Hawaii missile alert: False alarm sparks panic in USA state

Pushed: wrong button

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"All of a sudden this loud alarm like an amber alert alarm came on my phone, but I could hear it on other people's phones".

Governor David Ige was to meet with Defense Department senior officials and the state's EMA to pinpoint why the message, which was also broadcast on some local television stations, was sent.

The alerts were sent through mobile push alerts and TV alerts.

He was briefed on the incident by Deputy National Security Adviser Ricky Waddell and later by White House chief of staff John Kelly, in addition to speaking to national security adviser HR McMaster, a White House official said. "I said are we going to die?' And he shrugs and said, I don't know". "We are doing everything we can immediately to ensure it never happens again".

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Stacey Bow, 56, of Honolulu, said she received the emergency alert on her smart phone.

Ajit Pai, chairman of the U.S. Federal Communications Commission (FCC), tweeted Saturday that his agency was launching a "full investigation" into the false wireless emergency alert. "It should not have happened", Mr Miyagi said.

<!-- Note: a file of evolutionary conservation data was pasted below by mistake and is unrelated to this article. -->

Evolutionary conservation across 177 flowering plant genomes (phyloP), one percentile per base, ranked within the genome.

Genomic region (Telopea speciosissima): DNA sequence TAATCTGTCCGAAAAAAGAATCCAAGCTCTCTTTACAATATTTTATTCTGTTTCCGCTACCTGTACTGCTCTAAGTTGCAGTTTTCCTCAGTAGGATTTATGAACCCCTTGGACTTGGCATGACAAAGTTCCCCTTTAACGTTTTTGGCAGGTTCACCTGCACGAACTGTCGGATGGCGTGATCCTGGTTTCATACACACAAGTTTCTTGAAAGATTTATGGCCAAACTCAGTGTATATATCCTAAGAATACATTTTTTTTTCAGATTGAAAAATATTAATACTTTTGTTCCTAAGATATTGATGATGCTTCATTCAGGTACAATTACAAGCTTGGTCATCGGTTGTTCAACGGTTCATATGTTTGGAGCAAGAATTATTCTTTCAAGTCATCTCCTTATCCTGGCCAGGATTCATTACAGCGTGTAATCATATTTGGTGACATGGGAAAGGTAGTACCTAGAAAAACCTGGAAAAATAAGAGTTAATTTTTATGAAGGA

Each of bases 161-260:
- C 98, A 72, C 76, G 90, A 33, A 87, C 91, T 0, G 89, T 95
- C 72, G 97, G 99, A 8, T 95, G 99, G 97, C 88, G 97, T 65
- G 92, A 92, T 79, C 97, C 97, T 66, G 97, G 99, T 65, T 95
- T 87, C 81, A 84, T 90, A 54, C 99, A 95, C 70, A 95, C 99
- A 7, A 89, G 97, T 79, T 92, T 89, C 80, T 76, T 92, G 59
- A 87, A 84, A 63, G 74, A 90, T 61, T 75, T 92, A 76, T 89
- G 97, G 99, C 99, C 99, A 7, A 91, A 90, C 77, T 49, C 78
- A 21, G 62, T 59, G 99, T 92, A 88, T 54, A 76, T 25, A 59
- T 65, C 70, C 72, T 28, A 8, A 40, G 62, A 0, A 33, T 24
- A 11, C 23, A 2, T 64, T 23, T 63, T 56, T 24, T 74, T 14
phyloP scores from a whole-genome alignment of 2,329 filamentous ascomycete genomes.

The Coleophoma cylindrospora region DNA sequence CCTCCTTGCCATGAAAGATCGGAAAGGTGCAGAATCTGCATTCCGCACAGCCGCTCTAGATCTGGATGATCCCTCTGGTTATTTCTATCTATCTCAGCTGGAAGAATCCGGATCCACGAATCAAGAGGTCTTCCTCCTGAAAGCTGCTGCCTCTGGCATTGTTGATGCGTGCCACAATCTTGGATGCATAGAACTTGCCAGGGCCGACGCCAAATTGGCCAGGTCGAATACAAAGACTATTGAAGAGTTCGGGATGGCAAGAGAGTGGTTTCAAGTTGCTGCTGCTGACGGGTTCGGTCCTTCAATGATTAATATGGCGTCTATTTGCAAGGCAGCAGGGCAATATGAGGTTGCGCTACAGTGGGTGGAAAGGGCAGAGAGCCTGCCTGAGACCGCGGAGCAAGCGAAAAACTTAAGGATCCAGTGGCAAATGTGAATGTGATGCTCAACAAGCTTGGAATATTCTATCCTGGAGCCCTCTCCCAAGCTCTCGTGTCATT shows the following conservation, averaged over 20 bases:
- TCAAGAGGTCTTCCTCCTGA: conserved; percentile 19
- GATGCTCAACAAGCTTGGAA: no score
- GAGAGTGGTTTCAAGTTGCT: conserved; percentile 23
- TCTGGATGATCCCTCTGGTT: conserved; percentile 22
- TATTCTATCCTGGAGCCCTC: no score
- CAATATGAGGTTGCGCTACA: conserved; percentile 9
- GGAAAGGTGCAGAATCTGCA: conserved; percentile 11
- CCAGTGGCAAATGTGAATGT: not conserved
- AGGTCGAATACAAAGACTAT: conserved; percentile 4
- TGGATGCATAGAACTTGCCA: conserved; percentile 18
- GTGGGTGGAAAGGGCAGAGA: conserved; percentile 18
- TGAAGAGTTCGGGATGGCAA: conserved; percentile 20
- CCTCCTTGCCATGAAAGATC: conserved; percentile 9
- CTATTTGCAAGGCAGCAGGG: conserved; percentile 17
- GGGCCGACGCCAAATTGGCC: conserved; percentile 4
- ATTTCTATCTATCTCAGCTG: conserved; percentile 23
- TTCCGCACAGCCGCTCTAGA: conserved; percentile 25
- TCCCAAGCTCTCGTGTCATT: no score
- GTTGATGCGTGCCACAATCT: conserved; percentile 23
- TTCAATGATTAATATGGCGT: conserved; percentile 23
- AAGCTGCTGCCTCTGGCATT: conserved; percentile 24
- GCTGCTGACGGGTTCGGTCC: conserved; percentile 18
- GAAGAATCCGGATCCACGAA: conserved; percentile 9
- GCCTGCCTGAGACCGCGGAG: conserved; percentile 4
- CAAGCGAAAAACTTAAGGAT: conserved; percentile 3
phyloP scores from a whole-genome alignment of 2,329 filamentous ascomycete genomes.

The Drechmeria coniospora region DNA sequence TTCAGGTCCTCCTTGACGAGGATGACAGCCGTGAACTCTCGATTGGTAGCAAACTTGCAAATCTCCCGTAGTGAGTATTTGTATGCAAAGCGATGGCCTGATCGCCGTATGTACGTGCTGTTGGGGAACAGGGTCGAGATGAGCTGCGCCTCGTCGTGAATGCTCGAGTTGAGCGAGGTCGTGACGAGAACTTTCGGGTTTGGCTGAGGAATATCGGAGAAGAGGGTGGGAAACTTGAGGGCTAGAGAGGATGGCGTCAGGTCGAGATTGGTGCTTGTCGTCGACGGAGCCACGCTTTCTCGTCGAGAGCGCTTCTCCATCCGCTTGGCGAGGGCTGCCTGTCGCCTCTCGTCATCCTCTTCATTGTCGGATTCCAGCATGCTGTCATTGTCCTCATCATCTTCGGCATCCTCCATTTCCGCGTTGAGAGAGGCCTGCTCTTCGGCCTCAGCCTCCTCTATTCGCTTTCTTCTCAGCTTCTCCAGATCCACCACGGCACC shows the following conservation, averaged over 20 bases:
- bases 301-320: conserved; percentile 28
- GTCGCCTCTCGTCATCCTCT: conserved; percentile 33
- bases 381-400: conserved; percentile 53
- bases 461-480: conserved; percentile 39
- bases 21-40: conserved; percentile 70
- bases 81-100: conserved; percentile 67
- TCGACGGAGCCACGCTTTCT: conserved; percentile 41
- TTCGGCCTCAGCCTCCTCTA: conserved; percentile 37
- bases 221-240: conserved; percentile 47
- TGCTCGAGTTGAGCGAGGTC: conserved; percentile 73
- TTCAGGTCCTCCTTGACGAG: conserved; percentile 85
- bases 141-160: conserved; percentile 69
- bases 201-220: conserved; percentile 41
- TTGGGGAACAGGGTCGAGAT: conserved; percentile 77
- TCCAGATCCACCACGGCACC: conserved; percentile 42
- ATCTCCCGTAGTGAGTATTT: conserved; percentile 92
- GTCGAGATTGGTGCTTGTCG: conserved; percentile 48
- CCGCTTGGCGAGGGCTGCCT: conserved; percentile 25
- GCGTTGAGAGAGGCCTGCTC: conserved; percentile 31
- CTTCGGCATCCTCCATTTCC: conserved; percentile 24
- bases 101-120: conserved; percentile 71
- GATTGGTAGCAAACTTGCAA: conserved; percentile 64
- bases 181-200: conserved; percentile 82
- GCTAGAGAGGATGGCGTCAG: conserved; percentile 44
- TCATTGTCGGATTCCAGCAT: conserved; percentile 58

A screen capture from the Twitter account of U.S. Congresswoman Tulsi Gabbard shows a missile warning for Hawaii, the United States. on January 13, 2018.

Hospital patients were moved, for cover and many sent panicked messages to loved ones.

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Hawaiian officials held a press conference later Saturday, to talk about the human error, and how they're going to keep a similar false alarm from happeneing again.

As of Saturday evening, President Trump had yet to mention the event, but railed against "Fake News" in a tweet sent a few hours after the false alarm. "There is nothing more important to Hawaii than professionalizing and fool-proofing this process". The whole state was terrified.

The second recent blunder in Hawaii's planning for a possible North Korean nuclear attack left islanders shaken after an emergency alert warning of an imminent strike sounded on hundreds of thousands of cellphones.

"My wife, she looked out the hallways and we're just hearing people running, we're hearing little kids crying, parents are just hustling you can tell people were like in a state of shock", Benavides said.

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"We just stayed in my daughter's home and made sure the windows were closed". "We must also do what we can to demand peace and a de-escalation with North Korea, so that warnings and sirens can become a thing of the past", Ige wrote.

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